Vitamin D and breast cancer: Emerging concepts

Published on Thursday, 22 May 2014


The benefit of vitamin D in cancer prevention and to certain extent therapy has been well recognized.

The active form of vitamin D, 1,25-dihydroxycholecalciferol (1,25(OH)2 D3) is a natural ligand for vitamin D receptor (VDR).

Since 1,25(OH)2D3 exerts toxic effects at a concentration that is beneficial, nearly 1500 analogs of vitamin D have been synthesized and evaluated for their efficacy in a variety of carcinogenesis and human cancer models both in vitro and in vivo. Among these only a handful of them have been approved for evaluation in clinical trials for leukemia, breast, prostate and colon cancers.

The mechanism of vitamin D action is mediated by the nuclear VDR and the signaling cascade for its action is extensively reported. In this review we focus on the newer concepts for vitamin D action. These include (1) differential effects of vitamin D in maintaining cell proliferation when the cells are under stress but suppressing cell growth when the cells are transformed; (2) functional significance of VDR polymorphism in potential vitamin D responsiveness; (3) regulation of constitutive splicing of vitamin D target gene, CYP24a, by the hormone and its significance; and (4) regulation of microRNA by vitamin D in breast cancer.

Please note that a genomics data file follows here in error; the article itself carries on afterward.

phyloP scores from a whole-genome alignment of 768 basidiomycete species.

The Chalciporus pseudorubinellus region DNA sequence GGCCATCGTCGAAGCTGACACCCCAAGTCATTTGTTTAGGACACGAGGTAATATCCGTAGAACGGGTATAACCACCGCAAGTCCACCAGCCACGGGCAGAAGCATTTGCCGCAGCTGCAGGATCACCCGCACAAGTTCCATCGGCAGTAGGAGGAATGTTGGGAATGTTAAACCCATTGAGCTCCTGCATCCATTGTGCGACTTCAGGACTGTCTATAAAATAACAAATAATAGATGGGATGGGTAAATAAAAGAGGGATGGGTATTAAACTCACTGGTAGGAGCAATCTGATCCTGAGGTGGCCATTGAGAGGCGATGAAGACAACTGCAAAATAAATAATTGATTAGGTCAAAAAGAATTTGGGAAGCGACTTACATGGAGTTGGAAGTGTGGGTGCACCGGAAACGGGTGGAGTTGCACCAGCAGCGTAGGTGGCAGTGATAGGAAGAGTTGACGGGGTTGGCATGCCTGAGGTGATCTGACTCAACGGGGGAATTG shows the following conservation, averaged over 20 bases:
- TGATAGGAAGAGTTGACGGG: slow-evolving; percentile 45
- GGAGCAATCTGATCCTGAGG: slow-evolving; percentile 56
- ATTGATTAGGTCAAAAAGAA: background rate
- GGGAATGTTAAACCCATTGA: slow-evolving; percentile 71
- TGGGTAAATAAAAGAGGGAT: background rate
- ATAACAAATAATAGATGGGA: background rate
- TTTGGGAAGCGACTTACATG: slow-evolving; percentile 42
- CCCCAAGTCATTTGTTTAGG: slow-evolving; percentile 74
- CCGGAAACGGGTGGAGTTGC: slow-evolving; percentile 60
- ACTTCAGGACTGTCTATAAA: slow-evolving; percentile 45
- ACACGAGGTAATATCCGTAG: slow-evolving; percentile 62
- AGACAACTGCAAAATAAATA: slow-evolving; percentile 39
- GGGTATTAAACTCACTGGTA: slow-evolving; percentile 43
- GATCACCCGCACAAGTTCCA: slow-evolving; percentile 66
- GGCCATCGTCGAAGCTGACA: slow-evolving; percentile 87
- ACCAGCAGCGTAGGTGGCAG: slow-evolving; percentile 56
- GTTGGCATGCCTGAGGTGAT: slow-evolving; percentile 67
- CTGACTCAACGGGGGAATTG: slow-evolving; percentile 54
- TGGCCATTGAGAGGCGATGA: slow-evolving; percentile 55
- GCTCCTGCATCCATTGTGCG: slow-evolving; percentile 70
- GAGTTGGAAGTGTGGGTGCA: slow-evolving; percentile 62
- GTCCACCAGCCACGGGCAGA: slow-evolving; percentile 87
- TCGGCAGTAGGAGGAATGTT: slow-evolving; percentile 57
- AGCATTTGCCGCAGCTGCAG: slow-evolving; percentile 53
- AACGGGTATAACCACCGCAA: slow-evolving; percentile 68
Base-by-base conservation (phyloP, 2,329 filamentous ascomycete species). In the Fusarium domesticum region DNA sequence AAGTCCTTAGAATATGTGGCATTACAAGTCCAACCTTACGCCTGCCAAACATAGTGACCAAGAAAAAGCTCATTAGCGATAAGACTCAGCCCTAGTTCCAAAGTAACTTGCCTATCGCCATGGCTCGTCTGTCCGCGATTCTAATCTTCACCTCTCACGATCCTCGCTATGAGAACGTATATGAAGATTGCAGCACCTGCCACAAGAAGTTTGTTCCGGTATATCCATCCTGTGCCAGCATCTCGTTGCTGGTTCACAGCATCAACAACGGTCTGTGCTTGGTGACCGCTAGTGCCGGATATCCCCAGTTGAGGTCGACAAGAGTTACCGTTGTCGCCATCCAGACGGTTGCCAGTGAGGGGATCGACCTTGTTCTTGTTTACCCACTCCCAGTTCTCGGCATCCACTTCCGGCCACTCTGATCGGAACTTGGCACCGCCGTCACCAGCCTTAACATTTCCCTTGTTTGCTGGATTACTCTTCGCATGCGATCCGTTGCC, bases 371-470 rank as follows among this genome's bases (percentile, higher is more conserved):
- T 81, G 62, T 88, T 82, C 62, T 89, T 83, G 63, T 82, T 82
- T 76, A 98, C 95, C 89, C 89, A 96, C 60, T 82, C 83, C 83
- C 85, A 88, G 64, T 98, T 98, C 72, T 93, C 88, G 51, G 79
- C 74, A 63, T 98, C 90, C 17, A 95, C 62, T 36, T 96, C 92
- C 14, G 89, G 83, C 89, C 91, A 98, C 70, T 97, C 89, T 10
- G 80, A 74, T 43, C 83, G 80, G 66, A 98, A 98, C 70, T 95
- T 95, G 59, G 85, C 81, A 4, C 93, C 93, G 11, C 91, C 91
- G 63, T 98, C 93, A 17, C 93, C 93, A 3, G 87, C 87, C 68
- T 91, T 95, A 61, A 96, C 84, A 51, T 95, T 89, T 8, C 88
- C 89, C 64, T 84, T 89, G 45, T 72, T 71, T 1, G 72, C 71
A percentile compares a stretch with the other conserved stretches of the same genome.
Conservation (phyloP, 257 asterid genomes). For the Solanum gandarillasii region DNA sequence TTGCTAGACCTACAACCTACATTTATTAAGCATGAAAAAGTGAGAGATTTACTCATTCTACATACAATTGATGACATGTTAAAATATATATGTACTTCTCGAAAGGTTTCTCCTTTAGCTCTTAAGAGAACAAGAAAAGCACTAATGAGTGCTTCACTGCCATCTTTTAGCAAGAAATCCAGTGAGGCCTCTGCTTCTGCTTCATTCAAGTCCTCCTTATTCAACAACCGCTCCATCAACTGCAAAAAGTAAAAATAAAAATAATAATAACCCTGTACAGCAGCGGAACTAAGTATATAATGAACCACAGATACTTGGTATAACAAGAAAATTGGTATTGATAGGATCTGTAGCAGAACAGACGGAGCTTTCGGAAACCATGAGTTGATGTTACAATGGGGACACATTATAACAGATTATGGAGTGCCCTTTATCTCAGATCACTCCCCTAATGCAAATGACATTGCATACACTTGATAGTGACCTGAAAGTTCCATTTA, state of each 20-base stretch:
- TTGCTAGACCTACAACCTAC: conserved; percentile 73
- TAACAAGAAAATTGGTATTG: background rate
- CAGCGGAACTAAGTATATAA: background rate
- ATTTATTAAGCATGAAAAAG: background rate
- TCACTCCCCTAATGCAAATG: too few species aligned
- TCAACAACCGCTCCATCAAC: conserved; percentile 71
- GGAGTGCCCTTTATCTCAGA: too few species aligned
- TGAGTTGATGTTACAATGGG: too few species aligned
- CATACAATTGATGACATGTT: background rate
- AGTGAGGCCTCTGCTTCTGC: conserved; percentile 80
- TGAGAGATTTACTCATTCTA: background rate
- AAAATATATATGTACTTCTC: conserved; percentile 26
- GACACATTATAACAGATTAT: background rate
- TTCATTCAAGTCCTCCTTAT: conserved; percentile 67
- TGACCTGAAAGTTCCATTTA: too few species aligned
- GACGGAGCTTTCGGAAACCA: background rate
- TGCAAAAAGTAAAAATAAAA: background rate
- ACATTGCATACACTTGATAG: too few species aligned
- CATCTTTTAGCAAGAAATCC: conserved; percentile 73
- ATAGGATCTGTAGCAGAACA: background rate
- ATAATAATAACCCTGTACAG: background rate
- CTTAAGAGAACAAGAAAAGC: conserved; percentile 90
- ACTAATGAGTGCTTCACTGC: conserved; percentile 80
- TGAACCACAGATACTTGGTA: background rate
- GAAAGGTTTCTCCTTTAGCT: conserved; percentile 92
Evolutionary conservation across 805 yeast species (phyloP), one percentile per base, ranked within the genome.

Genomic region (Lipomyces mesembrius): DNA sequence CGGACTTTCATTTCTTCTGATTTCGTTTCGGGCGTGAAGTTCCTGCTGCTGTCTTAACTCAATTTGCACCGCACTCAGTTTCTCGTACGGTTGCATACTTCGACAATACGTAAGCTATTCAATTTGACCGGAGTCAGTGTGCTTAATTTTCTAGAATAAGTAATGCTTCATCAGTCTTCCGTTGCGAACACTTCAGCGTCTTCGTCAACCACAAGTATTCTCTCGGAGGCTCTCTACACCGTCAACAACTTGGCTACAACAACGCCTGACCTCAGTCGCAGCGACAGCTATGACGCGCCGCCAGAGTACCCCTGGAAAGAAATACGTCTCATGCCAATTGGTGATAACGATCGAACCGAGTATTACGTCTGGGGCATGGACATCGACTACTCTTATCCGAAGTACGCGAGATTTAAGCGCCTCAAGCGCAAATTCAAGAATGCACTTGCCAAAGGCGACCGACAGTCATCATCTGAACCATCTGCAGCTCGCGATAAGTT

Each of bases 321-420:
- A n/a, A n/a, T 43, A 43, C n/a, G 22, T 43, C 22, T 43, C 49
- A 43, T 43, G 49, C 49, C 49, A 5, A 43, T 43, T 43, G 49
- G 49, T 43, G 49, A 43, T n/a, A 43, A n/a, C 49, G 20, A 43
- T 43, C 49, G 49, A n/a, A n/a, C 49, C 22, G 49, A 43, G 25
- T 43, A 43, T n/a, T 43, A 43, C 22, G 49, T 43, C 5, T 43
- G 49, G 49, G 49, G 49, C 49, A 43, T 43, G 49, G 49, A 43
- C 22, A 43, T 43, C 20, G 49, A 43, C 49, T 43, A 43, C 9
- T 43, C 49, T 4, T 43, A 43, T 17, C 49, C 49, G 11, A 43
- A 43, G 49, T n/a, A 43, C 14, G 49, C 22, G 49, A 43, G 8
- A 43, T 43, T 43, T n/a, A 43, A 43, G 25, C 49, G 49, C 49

It is anticipated that the new work in these selective areas would expand the understanding of vitamin D in breast cancer prevention and therapy.



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